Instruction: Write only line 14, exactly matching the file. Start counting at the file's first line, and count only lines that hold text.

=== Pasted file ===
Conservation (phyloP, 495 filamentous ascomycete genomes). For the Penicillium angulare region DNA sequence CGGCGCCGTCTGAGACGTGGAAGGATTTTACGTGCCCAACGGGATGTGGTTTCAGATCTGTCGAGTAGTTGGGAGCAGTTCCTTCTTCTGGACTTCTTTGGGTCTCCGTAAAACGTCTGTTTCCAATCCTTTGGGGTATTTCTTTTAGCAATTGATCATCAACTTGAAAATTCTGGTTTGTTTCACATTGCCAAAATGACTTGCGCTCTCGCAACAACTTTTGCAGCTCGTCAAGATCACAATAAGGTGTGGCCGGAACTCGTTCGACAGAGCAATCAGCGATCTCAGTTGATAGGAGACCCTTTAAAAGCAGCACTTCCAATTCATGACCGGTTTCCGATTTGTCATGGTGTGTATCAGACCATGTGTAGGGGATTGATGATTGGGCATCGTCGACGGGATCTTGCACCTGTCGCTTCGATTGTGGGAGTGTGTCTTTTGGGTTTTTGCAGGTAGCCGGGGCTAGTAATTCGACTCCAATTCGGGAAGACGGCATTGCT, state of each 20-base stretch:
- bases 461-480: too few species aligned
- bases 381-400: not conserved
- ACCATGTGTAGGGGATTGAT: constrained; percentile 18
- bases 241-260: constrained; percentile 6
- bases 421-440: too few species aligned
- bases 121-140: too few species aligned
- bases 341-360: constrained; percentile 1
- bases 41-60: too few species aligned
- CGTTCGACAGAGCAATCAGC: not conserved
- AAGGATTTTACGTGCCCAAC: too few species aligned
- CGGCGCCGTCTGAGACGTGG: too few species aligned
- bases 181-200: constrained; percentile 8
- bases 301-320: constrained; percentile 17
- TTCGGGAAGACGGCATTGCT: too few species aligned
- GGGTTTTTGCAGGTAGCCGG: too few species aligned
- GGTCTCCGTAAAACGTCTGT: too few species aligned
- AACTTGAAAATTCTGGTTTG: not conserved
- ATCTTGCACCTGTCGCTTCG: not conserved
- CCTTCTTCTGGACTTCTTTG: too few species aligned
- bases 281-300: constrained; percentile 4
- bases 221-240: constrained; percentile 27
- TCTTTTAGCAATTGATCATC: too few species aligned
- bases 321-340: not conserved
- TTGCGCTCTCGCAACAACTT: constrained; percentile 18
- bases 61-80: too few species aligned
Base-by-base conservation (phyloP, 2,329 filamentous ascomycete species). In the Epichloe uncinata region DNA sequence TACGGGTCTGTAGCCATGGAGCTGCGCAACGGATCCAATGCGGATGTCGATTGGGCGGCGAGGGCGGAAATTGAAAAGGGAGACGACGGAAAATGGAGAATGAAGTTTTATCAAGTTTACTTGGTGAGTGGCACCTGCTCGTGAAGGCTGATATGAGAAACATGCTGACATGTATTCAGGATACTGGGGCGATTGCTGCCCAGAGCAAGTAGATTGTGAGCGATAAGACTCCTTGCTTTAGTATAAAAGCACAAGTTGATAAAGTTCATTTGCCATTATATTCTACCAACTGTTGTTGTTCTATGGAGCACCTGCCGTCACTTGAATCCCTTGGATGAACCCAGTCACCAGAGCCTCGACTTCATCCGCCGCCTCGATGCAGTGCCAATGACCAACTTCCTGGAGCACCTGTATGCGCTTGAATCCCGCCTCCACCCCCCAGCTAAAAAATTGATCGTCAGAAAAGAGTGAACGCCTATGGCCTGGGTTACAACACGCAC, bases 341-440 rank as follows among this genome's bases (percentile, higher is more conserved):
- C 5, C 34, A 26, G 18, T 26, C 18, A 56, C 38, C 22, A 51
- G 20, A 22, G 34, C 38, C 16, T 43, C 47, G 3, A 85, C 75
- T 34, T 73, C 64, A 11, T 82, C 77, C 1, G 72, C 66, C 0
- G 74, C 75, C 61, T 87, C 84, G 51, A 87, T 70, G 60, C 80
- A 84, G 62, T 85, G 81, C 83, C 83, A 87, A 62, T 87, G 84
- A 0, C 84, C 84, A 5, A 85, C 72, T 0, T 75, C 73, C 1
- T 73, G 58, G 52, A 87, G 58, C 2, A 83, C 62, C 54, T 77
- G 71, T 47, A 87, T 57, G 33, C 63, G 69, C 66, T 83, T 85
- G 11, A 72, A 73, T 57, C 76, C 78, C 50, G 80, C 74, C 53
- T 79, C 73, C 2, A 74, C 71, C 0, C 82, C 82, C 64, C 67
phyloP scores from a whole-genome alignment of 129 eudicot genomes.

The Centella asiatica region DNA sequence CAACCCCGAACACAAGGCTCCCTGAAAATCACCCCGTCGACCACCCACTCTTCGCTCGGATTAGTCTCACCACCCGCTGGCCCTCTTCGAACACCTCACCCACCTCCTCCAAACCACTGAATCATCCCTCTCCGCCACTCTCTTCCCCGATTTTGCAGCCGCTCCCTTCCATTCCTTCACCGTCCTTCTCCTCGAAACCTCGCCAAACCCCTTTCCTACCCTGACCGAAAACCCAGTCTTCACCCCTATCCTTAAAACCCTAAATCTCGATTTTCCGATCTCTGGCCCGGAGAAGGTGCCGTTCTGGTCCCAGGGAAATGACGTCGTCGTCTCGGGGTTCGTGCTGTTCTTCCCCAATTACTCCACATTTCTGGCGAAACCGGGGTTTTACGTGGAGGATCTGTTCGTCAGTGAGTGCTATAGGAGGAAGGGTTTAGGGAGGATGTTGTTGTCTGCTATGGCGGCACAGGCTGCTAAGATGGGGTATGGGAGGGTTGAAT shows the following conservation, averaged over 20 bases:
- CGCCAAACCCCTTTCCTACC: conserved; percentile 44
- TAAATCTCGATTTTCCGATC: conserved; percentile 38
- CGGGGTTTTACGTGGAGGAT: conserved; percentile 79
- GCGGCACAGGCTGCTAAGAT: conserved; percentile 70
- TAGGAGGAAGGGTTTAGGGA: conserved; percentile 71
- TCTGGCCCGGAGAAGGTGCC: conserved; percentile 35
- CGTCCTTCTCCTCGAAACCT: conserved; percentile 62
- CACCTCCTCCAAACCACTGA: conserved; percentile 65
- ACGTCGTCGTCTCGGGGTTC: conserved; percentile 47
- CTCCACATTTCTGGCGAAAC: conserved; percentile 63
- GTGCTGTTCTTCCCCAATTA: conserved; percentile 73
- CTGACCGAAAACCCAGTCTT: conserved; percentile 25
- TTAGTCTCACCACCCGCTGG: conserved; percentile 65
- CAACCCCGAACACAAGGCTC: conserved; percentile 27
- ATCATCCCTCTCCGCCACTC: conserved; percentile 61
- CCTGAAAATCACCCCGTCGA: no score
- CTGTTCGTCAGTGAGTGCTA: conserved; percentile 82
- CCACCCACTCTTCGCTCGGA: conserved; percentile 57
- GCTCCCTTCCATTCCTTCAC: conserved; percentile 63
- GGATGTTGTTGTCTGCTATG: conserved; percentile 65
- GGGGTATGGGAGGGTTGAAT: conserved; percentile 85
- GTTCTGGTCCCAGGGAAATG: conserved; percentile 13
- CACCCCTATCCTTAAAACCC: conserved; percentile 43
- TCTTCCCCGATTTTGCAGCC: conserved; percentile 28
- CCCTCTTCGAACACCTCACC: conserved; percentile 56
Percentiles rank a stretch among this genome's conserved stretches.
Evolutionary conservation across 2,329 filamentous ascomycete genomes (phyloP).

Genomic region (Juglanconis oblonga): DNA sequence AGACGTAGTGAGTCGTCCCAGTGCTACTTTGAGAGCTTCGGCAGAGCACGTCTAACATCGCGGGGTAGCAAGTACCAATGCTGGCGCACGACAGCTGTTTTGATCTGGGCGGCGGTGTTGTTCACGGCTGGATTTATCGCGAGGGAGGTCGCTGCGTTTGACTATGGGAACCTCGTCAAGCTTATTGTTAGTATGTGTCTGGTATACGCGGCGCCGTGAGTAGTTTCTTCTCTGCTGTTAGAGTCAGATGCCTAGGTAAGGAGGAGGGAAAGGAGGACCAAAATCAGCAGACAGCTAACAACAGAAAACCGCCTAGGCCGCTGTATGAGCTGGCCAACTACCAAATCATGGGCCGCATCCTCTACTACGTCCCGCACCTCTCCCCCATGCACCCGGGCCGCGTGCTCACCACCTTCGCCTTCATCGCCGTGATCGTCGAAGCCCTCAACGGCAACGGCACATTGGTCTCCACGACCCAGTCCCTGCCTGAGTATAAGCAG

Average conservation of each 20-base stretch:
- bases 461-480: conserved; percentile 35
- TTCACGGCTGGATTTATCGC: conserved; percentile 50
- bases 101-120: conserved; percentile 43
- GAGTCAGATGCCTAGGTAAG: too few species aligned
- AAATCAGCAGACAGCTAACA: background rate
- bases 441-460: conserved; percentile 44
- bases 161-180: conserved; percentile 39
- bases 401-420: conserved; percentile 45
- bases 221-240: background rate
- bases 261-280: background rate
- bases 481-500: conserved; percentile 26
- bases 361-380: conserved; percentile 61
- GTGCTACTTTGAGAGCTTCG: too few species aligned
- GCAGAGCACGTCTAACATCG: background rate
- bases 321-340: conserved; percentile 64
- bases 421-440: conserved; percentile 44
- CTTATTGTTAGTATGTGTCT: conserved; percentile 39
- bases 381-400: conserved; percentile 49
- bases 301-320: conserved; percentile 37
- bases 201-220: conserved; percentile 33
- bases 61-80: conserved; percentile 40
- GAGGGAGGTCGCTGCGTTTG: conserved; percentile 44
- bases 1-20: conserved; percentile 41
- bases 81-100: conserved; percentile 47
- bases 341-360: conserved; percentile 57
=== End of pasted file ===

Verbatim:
- bases 301-320: constrained; percentile 17